Nasdaq's chief executive has broken his silence about the stock exchange's unprecedented three-hour outage on Thursday, but his television interview left investors baffled as to the cause of the shutdown.
In an interview with American news channel
The primary complaint from many traders was that Nasdaq did not keep them informed.
Greifeld bristled at Levitt's words, saying: "I have to disagree in a quite emotional way with that statement." He said the exchange provided updates to major investment banks, investors and other exchanges, if not the press or public. "We have to focus on the operational aspects of the problem while the problem is transpiring."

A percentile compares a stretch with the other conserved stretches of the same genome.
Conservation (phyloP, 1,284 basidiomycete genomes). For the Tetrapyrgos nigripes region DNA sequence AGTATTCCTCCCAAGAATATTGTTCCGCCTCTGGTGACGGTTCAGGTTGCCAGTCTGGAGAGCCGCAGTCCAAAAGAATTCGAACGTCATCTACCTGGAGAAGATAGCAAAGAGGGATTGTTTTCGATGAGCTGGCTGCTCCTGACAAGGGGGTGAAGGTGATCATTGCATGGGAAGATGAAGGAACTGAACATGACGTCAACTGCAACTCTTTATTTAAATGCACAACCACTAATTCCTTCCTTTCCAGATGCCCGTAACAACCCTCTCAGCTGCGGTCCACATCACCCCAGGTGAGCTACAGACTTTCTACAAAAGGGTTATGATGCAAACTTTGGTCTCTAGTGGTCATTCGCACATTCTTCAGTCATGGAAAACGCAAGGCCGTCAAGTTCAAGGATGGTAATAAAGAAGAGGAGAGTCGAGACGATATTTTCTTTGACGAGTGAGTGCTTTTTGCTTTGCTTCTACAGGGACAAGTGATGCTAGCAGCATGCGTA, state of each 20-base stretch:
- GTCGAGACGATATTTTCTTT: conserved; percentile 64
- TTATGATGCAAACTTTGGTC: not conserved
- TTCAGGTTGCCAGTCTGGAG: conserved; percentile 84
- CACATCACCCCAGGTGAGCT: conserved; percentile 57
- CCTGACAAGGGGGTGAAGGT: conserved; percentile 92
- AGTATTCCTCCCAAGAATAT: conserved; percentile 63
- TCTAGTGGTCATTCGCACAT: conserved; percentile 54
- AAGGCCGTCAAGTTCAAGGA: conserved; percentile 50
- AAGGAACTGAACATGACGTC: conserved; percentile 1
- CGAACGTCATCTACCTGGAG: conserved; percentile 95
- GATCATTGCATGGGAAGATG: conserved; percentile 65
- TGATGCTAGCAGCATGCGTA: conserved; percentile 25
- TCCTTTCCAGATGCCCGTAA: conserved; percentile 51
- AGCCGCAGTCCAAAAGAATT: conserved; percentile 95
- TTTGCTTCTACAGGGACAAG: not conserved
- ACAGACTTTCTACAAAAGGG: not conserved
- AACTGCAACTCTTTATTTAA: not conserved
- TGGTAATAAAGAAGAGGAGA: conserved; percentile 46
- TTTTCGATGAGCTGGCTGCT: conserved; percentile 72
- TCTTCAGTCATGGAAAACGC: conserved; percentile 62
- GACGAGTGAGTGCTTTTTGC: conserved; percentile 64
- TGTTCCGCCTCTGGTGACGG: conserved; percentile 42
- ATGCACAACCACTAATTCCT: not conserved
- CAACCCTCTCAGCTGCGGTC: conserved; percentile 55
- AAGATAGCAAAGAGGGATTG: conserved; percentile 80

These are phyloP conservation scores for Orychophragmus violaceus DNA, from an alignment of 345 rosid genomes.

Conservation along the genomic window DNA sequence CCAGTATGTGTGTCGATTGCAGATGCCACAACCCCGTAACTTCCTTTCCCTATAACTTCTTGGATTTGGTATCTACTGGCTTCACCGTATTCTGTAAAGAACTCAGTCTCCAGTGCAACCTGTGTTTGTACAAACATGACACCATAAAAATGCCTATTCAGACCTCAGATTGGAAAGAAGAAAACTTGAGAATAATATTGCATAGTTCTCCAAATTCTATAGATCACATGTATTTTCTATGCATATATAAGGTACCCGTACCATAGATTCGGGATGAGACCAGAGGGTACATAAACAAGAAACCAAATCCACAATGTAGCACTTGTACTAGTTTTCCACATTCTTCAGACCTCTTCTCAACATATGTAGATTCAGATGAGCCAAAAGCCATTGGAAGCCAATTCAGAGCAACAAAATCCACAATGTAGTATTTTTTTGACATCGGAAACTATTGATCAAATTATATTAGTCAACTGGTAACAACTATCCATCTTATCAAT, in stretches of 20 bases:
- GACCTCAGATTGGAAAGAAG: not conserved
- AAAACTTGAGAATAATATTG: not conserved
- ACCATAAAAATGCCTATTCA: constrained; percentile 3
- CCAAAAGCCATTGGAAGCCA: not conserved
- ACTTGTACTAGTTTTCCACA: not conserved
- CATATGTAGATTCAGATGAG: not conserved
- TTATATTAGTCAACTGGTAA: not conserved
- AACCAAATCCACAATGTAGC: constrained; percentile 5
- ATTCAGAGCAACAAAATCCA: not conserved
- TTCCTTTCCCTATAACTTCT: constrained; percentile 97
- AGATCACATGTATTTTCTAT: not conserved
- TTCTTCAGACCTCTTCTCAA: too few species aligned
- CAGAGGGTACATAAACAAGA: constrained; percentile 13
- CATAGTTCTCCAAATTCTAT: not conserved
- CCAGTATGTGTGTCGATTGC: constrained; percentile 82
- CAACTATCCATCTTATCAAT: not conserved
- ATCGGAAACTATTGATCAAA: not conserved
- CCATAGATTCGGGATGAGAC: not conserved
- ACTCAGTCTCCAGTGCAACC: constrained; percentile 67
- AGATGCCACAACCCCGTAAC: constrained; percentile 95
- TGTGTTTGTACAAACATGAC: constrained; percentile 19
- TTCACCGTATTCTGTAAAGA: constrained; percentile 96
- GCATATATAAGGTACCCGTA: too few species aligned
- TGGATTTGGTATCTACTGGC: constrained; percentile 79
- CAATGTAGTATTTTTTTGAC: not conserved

"I think the market is so complex and the machinery is so complex and . . . I don't think there's anything you can do any more. It's so botched." He added: "They can't be shamed into fixing the system."
Greifeld made oblique references to an external problem that may have shaken Nasdaq's system.
"I think where we have to get better is what I call defensive driving," he said. "Defensive driving means what do you do when another part of the ecosystem, another player, has some bad event that triggers something in your system?"
Some could not square Greifeld's explanation of the Nasdaq software glitch with his references to "another player".
to improve its 'defensive driving'
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